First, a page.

Baseball, Hot Dogs, Apple Pie, and a New Chevrolet Camaro

Baseball, Hot Dogs, Apple Pie, and a New Chevrolet Camaro

First Base: Start With The Motor City

My bosses sign off on the notion of a half-day on Friday -- provided, of course, I forgo a traditional lunch break. No worries. I wait an extra hour, and hop over to the Grand Traverse Pie Company on the outskirts of Ann Arbor and ignore mom’s time-old warning about spoiling dinner by sampling desert first.

GTPC was originally founded in its namesake Michigan city, but has since expanded into a chain of roughly a dozen stores spread throughout both Michigan and Indiana. Though the restaurant itself follows the “bakery-café” formula popularized by Panera Bread, it’s still known for the pies. I purchase a fresh slice of crumb-top apple pie, add a scoop of vanilla ice cream, and shell out a little over $5 total. I’m mesmerized by the sight of the ice cream sublimating off the pie, evidenced by the small wafts of steam rising off the crust. Thankfully, it tastes just as good as it looks -- quite sweet, with just a hint of cinnamon.

Next stop? Detroit, where the Tigers are hosting the San Francisco Giants for a night game at Comerica Park. That marks a roughly sixty-mile drive over some of the worst pavement Michigan has to offer, but I’m pleasantly surprised by the Camaro’s behavior. Damping and suspension rates are firm, but not to the point where I’m counting the number of fillings lost per mile. Cutting the top off any vehicle inherently compromises its structure, but I’m impressed with the Chevy. There’s some cowl shake to be found, but far less flexing than I’ve seen in other modern convertibles, including the drop-top form of its cross-town competitor, the Ford Mustang.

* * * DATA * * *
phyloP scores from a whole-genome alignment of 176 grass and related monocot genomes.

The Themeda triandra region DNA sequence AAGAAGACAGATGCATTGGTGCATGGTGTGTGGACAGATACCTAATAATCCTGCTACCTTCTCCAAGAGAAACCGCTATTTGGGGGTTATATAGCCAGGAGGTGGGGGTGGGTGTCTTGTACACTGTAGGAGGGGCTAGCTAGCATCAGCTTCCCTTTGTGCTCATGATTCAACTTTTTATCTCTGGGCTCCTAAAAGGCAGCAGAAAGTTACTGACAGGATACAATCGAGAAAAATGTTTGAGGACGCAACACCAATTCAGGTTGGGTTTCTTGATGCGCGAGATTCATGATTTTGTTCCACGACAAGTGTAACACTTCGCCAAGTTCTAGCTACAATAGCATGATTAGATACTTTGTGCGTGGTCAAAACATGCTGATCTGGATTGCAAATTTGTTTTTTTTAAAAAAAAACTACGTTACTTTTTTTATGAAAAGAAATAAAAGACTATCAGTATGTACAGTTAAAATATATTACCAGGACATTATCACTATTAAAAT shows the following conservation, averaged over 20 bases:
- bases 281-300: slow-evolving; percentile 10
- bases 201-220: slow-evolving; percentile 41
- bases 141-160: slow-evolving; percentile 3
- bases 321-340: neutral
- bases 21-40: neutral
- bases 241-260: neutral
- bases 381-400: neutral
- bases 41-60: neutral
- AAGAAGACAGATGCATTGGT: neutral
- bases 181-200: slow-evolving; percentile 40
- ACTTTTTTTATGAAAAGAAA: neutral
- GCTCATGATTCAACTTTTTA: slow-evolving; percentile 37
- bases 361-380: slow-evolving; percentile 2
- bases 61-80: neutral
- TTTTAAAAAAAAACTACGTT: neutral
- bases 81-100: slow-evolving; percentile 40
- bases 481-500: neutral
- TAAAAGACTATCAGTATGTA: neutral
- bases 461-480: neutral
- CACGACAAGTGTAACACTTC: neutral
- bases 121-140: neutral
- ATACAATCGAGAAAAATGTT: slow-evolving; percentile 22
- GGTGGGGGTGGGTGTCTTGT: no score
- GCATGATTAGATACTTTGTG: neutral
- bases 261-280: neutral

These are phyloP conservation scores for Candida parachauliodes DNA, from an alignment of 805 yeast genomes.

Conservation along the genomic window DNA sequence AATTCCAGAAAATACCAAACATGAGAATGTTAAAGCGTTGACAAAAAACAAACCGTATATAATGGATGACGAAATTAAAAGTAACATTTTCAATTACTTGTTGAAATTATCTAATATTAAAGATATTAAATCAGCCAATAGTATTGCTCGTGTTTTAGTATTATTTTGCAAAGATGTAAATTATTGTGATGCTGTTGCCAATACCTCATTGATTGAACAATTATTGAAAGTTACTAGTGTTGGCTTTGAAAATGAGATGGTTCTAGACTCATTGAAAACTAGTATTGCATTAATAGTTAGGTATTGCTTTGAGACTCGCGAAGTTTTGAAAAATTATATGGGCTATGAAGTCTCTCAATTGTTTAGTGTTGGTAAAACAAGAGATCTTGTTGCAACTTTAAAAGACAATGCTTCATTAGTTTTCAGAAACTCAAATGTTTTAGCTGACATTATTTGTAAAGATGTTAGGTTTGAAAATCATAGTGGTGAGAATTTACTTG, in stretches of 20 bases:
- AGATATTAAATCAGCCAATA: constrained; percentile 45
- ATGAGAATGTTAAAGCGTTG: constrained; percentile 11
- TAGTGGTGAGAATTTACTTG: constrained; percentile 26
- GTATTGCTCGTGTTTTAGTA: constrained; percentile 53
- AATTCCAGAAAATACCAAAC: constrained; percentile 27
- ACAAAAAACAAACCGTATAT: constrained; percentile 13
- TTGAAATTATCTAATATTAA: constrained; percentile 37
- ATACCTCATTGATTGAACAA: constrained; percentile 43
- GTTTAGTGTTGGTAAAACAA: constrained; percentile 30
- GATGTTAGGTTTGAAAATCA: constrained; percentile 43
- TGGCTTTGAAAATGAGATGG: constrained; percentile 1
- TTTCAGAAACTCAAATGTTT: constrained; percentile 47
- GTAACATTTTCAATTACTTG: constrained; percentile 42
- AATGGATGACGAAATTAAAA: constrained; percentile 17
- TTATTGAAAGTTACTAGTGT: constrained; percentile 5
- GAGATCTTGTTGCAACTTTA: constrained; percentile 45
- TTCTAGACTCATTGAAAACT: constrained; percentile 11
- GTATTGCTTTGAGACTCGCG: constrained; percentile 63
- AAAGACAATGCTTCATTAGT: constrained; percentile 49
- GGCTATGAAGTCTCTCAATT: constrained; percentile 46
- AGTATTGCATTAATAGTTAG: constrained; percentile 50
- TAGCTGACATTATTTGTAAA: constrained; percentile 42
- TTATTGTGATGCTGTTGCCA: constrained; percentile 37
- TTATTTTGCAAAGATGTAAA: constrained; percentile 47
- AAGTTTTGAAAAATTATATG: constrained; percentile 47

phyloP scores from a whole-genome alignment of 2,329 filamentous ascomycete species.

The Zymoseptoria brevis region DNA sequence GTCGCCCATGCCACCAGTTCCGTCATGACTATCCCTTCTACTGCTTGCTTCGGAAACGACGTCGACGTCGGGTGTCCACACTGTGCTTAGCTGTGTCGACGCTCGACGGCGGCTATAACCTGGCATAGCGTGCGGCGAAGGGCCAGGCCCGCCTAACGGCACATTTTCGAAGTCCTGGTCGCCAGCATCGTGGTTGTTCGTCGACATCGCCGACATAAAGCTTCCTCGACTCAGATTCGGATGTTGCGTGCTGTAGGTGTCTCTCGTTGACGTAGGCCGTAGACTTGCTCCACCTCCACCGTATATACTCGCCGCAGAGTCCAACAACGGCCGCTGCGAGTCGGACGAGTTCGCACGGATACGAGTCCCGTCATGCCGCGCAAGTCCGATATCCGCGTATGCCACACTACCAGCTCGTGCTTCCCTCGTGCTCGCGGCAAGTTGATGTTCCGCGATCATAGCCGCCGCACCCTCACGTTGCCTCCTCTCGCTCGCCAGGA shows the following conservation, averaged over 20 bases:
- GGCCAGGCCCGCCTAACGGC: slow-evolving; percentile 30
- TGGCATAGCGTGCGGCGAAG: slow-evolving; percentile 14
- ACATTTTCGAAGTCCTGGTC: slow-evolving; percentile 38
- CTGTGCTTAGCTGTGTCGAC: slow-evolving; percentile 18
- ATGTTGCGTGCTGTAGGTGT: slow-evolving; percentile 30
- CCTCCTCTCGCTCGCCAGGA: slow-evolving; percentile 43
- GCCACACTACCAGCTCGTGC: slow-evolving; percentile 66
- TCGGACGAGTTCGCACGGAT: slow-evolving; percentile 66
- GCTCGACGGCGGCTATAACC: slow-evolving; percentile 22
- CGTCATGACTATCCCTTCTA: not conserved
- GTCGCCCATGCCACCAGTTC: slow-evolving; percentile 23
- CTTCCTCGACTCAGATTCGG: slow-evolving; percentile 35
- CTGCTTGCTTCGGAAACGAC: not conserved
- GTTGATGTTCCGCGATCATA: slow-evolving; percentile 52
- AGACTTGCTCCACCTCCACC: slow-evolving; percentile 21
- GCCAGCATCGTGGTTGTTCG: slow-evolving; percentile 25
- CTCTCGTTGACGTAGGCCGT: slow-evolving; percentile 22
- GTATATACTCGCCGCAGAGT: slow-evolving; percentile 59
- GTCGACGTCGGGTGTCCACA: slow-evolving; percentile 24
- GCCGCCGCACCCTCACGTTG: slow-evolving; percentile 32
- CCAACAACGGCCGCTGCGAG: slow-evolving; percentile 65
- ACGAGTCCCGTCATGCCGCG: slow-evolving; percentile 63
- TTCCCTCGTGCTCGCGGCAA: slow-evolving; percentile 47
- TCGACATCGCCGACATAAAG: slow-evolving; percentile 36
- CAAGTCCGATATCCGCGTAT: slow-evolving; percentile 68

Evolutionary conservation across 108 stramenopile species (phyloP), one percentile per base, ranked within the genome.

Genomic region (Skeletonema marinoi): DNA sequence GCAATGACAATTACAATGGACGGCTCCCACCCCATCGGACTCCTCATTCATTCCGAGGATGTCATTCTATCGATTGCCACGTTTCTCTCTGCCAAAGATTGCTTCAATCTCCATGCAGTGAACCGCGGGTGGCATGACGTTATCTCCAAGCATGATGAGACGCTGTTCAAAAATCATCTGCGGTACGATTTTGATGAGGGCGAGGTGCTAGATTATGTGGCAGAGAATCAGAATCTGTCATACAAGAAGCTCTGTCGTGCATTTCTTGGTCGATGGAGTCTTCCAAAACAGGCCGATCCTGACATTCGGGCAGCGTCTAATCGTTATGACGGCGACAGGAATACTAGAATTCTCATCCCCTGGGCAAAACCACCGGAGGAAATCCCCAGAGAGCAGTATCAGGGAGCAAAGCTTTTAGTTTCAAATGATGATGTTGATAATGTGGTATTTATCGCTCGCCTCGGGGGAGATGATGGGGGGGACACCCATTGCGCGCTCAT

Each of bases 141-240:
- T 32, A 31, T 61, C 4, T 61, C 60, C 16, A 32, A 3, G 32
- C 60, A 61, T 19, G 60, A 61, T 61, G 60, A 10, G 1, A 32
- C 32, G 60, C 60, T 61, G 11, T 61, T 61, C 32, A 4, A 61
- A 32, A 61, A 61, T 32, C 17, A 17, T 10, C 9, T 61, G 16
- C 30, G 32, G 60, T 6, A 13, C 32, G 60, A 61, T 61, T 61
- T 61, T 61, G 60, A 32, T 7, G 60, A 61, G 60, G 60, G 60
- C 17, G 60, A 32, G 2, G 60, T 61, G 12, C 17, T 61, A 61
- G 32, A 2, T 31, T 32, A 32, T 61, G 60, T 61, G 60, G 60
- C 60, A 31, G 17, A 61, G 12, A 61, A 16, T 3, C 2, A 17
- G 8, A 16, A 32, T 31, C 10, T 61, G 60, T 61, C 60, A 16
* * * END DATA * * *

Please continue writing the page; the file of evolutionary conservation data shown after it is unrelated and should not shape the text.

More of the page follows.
I wish I could say the same about the Tigers’ performance this evening. Both teams are at or near the top of their respective leagues, and for the first half of the game, things appear to be at a stalemate. Pablo Sandoval’s double in the top of the fifth helps bring in the first run of the game, which goes largely unanswered by the Tigers until the bottom of the 8th, when a single from Brennan Bosch brings Brandon Inge across home plate. The Giants take the lead with another three runs in the top of the ninth. Despite raking in another two runs in the bottom of the inning, Detroit winds up one run short of a win.

Bummer, but it’s now 10 pm, and I’ve thus far abstained from dinner in order to avoid the traditional ballpark frank for something a little more bespoke to Detroit. Smack dab in the middle of town sit two Coney Islands -- American and Lafayette -- which, I’m told, serve some delicious eats. Each can be traced back nearly seven decades to the Keros family, but a longstanding rift has kept the restaurants spiritually apart (but not physically, as they’re next door to one another). The rivalry, along with slightly different recipes for the same staples, has crafted two distinct leagues of adoring fans, each proclaiming their restaurant to be the best. So, how do you pick which one to sample?

Easy enough: at 10:30 at night, my stomach is growling, and customers were lining up down the street just to step foot inside Lafayette. Sign of a better product, perhaps, but American also has nearly three times the footprint and offers immediate seating. Lafayette devotees may claim I missed out, but I like what I find at American -- a great-tasting Coney that’s made fresh and delivered to my table less than two minutes after I place the order. The dog is perfectly cooked, delivers a crisp snap when I bite into it, and the meat-based chili had a pleasant, mild seasoning. Delicious -- although I still can’t help but wonder how good the dogs next door are…

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